Alltheskills’s Blog

February 19, 2010

New Year- New Skills

Filed under: Chinese, Comunity, Corporate, dance, Lion Dance — alltheskills @ 11:15 pm

Lion dance performance

This week it was Chinese New Year and to celebrate All The Skills can bring you not one but TWO new skill

As some of you know it is now the year of the Tiger and there is someone we would love you all to meet- TERRANCE!

No Terrance is NOT a tiger but he is Chinese and recently he has been very busy in schools and doing performances showing the people of Manchester what Chinese Lion dancing is all about. All The Skills are able to bring Terrance and his friends plus handler Michael to your school, community group or business for an energetic and colourful session.

For schools we offer workshops where pupils can learn about the history and context of Lion dancing before having a go themselves and playing some traditional Chinese instruments. We have different sized Lions, our small lions are suitable for reception pupils to use while older students may be able to use the more fuller figured Terrance!

Community groups can have a similar workshop session or have Terrance make a personal performance at their event.

Businesses can also hire Terrance to appear at parties, PR events and open days.

Lion dances are often performed by competing Kung Fu schools and Terrance’s handler Michael can also provide Kung Fu workshops suitable for all ages. The sessions could be part of your schools PE curriculum, part of a self defence class for your group or form part of a demonstration at your event.

If you are interested in booking Terrance to come to your school, group or business please email naomi@alltheskills.co.uk

Lion dance workshop in a school

Book Terrance to appear at your public event

August 4, 2009

Tonge’s Got Talent

Filed under: circus skills, Comunity, Stilts — alltheskills @ 10:44 pm

On Saturday Naomi and Sean provided various circus based entertainment at Tonge’s Got Talent 2009. It was the giant pink fluffy leg warmers first official outing and overall they were well received.

The day was about celebrating local talent and we were treated to singing and dancing from the Melody Pop school, football matches and a line dancing demonstration. Several special guests were invited to watch the performances including the Mayor and Lofty the Bolton Wanderer’s Lion.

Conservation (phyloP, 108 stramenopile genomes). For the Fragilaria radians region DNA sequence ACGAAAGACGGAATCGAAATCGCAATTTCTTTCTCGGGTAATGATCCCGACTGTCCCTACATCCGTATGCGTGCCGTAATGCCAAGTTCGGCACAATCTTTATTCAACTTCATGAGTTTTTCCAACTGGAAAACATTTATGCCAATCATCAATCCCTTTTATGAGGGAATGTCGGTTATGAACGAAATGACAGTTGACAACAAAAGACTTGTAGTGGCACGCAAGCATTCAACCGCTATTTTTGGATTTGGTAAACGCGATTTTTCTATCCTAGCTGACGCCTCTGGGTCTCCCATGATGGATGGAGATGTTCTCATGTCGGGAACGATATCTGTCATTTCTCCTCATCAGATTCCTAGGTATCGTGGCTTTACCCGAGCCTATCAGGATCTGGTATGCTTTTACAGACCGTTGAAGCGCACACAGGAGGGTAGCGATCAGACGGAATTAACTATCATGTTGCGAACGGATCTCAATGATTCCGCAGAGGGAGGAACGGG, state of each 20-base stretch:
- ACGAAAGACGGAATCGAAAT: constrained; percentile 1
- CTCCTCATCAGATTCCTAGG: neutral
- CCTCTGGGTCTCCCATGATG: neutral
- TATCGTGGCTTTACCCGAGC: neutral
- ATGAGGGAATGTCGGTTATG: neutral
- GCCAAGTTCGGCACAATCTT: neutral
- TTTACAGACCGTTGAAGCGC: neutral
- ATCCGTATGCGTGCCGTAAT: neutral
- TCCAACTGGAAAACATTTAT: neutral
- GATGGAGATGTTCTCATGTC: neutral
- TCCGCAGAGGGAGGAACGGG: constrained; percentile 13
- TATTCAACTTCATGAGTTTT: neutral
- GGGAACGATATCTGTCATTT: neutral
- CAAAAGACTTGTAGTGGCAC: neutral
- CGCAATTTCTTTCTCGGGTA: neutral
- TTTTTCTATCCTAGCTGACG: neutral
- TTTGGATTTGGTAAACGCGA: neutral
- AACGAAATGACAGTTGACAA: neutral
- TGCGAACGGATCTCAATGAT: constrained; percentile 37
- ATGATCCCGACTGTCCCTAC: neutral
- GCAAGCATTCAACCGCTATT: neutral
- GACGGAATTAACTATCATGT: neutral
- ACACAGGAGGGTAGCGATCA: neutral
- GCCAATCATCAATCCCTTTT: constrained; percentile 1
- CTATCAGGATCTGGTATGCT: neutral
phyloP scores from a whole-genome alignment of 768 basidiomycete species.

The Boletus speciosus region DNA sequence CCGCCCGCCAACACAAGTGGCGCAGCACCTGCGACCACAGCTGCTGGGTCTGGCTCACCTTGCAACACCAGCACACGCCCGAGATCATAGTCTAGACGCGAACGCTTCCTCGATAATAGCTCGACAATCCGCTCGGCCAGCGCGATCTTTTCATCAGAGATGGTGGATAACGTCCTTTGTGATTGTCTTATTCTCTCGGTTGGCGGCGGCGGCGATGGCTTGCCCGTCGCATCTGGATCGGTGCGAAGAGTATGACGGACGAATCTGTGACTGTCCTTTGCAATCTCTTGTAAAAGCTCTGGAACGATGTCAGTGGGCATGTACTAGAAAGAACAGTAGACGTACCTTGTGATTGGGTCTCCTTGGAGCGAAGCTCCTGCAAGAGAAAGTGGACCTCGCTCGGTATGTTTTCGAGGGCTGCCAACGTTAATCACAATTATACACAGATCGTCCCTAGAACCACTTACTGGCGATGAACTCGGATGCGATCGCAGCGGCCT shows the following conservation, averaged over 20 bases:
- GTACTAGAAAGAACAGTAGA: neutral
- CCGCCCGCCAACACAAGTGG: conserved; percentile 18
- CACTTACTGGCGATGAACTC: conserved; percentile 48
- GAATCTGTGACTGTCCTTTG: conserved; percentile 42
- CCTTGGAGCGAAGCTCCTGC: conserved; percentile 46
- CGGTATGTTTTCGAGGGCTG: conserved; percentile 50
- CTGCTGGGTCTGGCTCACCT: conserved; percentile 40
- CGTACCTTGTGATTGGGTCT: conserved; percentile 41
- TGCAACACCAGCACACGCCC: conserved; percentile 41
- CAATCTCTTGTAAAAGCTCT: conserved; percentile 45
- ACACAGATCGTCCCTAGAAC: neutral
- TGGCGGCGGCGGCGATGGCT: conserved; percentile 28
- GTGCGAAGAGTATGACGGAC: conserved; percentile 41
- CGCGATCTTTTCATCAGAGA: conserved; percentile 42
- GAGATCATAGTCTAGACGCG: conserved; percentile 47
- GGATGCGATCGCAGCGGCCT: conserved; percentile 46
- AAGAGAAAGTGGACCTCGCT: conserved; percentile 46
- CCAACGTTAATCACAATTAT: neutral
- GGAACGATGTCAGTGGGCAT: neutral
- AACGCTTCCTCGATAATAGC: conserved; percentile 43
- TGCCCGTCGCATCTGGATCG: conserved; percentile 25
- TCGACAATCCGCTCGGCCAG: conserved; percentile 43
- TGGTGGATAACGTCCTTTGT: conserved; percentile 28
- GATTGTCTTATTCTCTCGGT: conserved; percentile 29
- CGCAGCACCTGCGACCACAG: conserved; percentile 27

After doing some walkabout, Naomi and Sean did a drop in circus skills session teaching children and their parents how to spin plates, juggle, spin diabolos and more. Sean made one senior citizen’s day by presenting her with a balloon model cat in memory of her Bertie who had recently passed on.

Naomi and Lofty the Lion

Naomi and Lofty the Lion

Naomi and Sean were both interviewed for Bolton FM, which gave Sean the opportunity to put to use his media training. The conversation went something like this… “So what do you think about events like this?” – ‘They’re great, it brings the comunity together and everyone has fun!’ -“What was your favourite thing today?” – ‘The circus skills!’ 🙂

Sean later was interviewed about his contact juggling, probably the first time something so reliant on visuals has been portrayed on this medium.

May 2, 2009

Our first gig.

Filed under: circus skills, Comunity, streetdance — alltheskills @ 8:22 pm

15th August 2008

Streetdance and Circus skills workshops for Artsworks in Teesdale.

The day began early at Middleton in Teesdale Village Hall where we were soon joined by the quietest group of girls we’d ever worked with. I think Sean and I have become used to boisterous inner city groups.

We started with circus skills in the morning, a break for lunch then a time of free play on the circus props. The day ended with a small showing for parents. Acts included a flower stick passing routine, juggling, some diabolo tricks and the dance routine to Flo Rida’s “Low.” Not bad for a day’s work.

Returning to work in Teesdale made me think about arts provision in rural areas and opportunities for young people to learn from arts professionals. There seems to be a lot of activity aimed at involving youth in urban areas in the arts under the assumption that somehow they are culturally disadvantaged. However, I think that those living in rural areas are at a disadvantage too, often living a long way from arts venues and cultural hubs and there seems to be a lot less effort at cultural engagement with these groups.

what can we do?

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